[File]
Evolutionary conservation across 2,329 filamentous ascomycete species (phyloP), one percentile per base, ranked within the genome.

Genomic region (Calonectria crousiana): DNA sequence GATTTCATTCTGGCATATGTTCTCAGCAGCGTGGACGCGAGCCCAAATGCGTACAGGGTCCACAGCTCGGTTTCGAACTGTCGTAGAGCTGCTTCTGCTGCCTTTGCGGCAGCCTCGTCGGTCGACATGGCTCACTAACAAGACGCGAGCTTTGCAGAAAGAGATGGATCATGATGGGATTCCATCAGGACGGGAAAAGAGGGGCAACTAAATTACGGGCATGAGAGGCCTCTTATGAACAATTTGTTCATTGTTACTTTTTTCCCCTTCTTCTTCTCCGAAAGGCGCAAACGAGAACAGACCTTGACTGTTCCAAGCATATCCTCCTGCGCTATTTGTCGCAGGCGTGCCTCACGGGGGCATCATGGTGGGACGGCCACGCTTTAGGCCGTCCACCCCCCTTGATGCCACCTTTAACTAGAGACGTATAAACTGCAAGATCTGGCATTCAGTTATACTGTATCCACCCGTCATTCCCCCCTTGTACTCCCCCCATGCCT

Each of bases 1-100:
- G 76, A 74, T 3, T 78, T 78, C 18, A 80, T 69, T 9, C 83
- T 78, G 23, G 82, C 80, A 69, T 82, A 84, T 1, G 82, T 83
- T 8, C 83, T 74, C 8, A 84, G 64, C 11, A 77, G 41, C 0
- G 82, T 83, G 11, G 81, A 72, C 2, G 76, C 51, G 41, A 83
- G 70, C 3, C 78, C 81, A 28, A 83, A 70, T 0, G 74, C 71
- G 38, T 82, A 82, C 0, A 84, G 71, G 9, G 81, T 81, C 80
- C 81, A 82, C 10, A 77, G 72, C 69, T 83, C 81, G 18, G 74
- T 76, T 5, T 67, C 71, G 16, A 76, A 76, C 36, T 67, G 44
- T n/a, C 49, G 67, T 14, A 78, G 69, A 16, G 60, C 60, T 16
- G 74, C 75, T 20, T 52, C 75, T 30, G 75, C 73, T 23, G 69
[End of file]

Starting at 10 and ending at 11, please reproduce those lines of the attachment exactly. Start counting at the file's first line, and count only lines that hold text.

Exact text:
- C 81, A 82, C 10, A 77, G 72, C 69, T 83, C 81, G 18, G 74
- T 76, T 5, T 67, C 71, G 16, A 76, A 76, C 36, T 67, G 44